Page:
#Rocktober Guest Blogger: Sharon Cathcart

Posted: October 19, 2014 in Guest Poster, Rocktober
Tags: , , , ,

Sharon Cathcart and I have been buddies for a long time. We’ve got a ton in common, so I asked her to stop in this month with a guest blog post. She was kind enough to oblige.

I had a bit of a struggle trying to figure out my guest blog for West of Mars’ Rocktober celebration.

There. I said it.

Idea after idea was tried and rejected. And then, I woke up on October 6 to the news that yet another live music venue in my hometown, Portland Ore., was in financial trouble due to lack of attendance. Slabtown, which had its beginnings in the early 20th Century as a lumberjack bar, is closing its doors for good on Nov. 1.

This means another small venue for up-and-coming acts disappears in the Pacific Northwest, almost exactly three years after the legendary Satyricon was demolished.

Despite living just a few blocks from Slabtown, I didn’t spend much time there. When I still lived in Portland, it was a blue-collar sports bar. Slabtown stepped up to fill the gap created by Satyricon’s 2003 closure, but now they’re going away as well.

Satyricon’s closure raised a good many emotions for me, most of them good. It was an important time in the Pacific Northwest’s burgeoning punk scene, which eventually developed into the so-called “grunge” movement. I can only assume that Slabtown’s habitués are feeling what I felt.

Here’s an excerpt fromYou Had to Be There: Three Years of Mayhem and Bad Decisions in the Portland Music Scene, which talks about my early days in the music business.

One of the contacts I’d made over time was George Tahouliotis, owner of Satyricon. He was well known for giving new acts a chance, so I went to see him with my rehearsal tape in hand.

“They’re this tight in fucking rehearsal?” he exclaimed. “I want them on this stage.”

We fixed the date, agreeing that Arctic Sun would open for an up-and-coming act called The Surf Cowboys.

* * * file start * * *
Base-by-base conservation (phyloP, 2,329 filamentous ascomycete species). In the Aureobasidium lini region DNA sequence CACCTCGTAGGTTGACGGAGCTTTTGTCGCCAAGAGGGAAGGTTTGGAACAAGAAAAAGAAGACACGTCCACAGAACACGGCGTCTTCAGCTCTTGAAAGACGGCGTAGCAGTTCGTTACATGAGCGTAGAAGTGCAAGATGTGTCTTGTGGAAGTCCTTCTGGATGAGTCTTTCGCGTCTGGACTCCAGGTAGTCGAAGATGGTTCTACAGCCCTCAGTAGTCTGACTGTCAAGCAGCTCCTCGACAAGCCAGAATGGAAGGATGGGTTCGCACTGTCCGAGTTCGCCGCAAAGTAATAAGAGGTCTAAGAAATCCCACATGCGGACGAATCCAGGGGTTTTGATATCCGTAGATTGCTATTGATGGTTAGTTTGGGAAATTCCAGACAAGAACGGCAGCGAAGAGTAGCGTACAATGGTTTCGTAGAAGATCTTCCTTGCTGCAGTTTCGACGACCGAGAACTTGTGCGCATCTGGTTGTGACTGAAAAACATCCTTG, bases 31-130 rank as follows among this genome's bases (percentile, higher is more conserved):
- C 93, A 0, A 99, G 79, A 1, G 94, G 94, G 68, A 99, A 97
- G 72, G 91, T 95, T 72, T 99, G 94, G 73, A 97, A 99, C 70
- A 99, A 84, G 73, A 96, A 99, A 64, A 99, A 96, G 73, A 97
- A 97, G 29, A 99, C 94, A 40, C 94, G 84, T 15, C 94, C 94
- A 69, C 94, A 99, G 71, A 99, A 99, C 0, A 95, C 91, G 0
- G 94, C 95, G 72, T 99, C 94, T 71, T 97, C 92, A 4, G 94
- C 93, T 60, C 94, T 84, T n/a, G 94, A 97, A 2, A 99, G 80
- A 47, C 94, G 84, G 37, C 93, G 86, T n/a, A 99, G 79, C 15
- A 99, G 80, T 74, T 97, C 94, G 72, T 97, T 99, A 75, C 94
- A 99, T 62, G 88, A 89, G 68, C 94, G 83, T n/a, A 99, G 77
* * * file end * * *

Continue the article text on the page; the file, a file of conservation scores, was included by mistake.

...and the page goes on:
I went to rehearsal, delivering what I thought was an outstanding piece of news. After all, they’d been practicing for several months.

“No way,” said Greg. “We’re not ready.”

“Yes,” Mat said, “we are.”

The back and forth went on for several minutes before I stepped in.

“If you want to play in the basement forever, that’s fine. However, if that is the case you do not need a manager. If you don’t want this gig, I quit.”
There was a long pause.

“Okay, fine,” Guy said. “We’ll do it, but if we suck up there you have to back off and let us tell you when we’re ready.”
I agreed to his terms.

We went to Satyricon on the appointed night, loading in what we needed and locking all of our extraneous gear in Guy’s van (we’d brought everything but the kitchen sink, a mistake we never made again). I went to find George so he could point me toward the soundman for the night; I had notes for a few of the pieces.

Holy crap.

Behind the board stood Greg Sage, a Portland music legend. As front man for The Wipers, Sage was an icon in the punk world. I could not believe it. I felt more than a little sheepish giving my notes to him, but he nodded and took them. He was always gracious and informative, from that first day, and I am still humbled that he was our first soundman.

The band, of course, did not suck. I had to work very hard at not gloating when Guy enthused about the rush he got from performing for the small but appreciative crowd.

Two more gigs were immediately booked off of that show, which is how it started to go.

As a special gift for West of Mars readers during Rocktober, I’m offering both my music memoir and my rock fiction eBook free of charge.

To obtain your copy of You Had to Be There: Three Years of Mayhem and Bad Decisions in the Portland Music Scene, visit https://www.smashwords.com/books/view/29513 (affiliate link) and enter coupon code QU82M at checkout.

To obtain your copy of the double-award nominated The Rock Star in the Mirror (Or, How David Bowie Ruined My Life), the story of an Oregon band making its way through small venues like Satyricon and Slabtown and some of the pitfalls they encounter, visit https://www.smashwords.com/books/view/248007 (affiliate link) and enter coupon code ZD79M.

Both codes expire Nov, 10, 2014.

Have I mentioned that I adored The Rock Star in the Mirror??? Be sure to pick up your copy — and yes, since I can’t review it myself (think about it…) and Jett’s swamped, I’d love to post a link to YOUR review. Or host you here for a review. Or both.

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